•No. 12 LSU: The Bengals followed their first week upset at Tennessee by stopping at state rival Tulane and then coming home for previously ranked Texas A&M.

The Tulane game is a tradition and LSU followed the tradition of winning, 63-35.

New Orleans is the hometown of defending SEC scoring leader Theresa Plaisance. The senior scored 15 with 14 rebounds and three blocks in LSU’s third straight win, moving the national mark to 57-7 for the Fab 5 this season.
Jeanne Kenney led LSU with 17 points. She hit four 3s to start and thus had the first dozen points for the team.

“We wanted to carry the momentum that we had coming off the Tennessee game into (this) game, especially on the defensive end,” coach Nikki Caldwell said. “Our efforts were to try and disrupt Tulane’s guard play and keep them off the offensive glass. We talked about setting the tone during the first four minutes off the game especially on the road, and we did that well.

“The great thing about our team is that we have a lot of versatility,” Caldwell said. “The other night at Tennessee it was the Danielle Ballard show. I like the fact we have a balanced attack. Our players are understanding and buying into the fact it may not always be their night to score and take a lot of shots. It may be their night to be a great screener or a great defender.

“Being selfless and making that sacrifice for our team, that’s been a huge positive for us. We’re going to continue to talk to our team about it because it’s the difference between good teams and great teams.”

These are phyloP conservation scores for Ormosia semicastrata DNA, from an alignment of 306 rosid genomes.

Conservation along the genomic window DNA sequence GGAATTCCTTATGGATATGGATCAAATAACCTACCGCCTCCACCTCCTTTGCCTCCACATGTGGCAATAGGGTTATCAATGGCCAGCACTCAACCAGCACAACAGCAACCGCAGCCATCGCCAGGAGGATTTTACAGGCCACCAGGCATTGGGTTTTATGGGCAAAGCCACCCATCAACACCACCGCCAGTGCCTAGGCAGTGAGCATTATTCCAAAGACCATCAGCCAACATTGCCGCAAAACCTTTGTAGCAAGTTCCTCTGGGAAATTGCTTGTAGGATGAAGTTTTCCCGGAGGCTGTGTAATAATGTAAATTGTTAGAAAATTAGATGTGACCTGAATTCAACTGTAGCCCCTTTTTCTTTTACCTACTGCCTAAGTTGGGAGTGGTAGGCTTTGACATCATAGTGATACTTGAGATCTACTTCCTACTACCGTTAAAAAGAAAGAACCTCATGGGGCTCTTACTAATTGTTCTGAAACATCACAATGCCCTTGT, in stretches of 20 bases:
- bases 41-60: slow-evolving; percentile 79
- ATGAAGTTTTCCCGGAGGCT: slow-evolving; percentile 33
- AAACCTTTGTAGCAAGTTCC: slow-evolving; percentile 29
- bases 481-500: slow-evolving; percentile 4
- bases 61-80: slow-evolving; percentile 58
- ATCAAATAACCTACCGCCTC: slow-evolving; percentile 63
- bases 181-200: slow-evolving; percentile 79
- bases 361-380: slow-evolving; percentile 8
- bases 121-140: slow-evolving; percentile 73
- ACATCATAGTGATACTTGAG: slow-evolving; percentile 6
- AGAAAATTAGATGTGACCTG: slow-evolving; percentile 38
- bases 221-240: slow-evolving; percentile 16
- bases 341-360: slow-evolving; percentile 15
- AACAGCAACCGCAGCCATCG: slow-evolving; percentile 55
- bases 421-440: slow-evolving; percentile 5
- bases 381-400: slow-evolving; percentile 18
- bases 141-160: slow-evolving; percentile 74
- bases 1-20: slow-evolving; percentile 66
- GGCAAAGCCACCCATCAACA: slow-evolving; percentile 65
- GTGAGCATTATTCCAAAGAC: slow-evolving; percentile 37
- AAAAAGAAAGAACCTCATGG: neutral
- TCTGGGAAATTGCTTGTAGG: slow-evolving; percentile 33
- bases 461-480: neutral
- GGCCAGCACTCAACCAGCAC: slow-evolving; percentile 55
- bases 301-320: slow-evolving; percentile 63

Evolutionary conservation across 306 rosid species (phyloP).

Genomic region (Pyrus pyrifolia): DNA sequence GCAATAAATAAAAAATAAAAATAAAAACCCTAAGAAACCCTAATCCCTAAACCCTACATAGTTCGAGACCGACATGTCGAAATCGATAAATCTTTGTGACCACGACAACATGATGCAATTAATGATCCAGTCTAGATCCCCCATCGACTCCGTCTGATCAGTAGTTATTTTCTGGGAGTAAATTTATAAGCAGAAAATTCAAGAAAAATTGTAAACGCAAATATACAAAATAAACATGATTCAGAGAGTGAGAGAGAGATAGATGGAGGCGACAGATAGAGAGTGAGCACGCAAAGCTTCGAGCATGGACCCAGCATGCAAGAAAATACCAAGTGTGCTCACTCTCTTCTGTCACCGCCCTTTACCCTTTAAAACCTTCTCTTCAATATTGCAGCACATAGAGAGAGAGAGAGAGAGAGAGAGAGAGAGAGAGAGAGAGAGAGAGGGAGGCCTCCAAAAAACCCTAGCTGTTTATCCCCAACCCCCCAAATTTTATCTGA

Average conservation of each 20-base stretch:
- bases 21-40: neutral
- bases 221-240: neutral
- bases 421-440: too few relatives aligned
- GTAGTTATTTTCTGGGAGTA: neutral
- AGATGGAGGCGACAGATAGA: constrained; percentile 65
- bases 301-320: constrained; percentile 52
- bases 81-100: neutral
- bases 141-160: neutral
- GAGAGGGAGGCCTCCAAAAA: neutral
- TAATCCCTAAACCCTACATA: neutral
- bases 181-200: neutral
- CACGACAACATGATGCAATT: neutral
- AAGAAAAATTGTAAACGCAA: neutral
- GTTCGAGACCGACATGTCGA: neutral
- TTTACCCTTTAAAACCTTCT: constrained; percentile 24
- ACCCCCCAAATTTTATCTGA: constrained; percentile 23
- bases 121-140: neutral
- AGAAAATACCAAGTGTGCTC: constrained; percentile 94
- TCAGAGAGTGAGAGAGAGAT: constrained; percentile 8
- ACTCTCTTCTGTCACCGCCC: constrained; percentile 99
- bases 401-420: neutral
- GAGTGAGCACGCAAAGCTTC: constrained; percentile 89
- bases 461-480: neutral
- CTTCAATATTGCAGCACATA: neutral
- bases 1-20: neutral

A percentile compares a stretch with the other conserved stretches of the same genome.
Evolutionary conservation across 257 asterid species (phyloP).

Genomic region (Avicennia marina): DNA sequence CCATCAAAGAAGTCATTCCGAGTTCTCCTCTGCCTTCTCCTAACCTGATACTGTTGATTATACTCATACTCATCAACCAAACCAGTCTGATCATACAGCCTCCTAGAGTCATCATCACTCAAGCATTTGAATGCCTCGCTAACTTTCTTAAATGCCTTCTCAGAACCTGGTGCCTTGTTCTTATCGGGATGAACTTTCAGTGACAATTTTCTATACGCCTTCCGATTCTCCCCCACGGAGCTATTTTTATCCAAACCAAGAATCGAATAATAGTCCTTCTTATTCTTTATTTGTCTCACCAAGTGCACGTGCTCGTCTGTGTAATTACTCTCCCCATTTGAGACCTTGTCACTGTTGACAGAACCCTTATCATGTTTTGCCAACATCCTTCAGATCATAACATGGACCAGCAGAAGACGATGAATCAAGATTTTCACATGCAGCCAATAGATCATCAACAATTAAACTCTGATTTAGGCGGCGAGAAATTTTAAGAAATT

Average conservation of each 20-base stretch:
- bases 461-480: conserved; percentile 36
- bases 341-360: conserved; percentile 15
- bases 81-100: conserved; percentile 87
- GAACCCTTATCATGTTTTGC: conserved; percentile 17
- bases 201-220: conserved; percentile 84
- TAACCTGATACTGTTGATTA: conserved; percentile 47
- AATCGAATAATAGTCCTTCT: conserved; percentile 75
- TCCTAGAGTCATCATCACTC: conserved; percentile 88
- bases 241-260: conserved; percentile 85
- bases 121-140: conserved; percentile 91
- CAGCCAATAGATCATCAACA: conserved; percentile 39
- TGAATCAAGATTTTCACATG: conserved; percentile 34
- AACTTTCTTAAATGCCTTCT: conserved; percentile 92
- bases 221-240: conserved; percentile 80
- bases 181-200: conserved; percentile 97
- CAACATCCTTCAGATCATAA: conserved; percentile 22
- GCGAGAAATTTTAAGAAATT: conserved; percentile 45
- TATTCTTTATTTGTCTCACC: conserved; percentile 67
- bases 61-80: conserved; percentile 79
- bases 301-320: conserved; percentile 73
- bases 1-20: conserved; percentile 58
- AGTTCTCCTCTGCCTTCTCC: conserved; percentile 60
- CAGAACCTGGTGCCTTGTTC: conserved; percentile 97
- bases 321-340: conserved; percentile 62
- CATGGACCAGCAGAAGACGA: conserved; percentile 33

Then came a game that mattered. The distraction of playing a waffle out of conference may have cost LSU.

The A&M game was a letdown as A&M continued its renovation run with a 52-48 edging. The Aggies share the conference lead at 2-0, 12-4 overall.

“Texas A&M came in with a game plan,” Caldwell said. “It started with their defensive pressure and they executed their game plan more efficiently.

“Their players made plays when they had to. When they needed to build their momentum, they did it through their defensive pressure and turned us over almost 20 times. We’ve got to learn how to be a team that takes care of the basketball. We can’t have all these empty possessions.

“Defensively, we did good enough when you keep a team at 52 points in a game. But offensively, we did not handle their pressure.”

Texas A&M was led by Courtney Williams’ 17 points and seven rebounds.

Courtney Walker scored 12 with six rebounds. She drained the go-ahead basket from 18 feet out with 47 seconds left. Then she stole the ball, was fouled and hit the final two free throws with 13 seconds left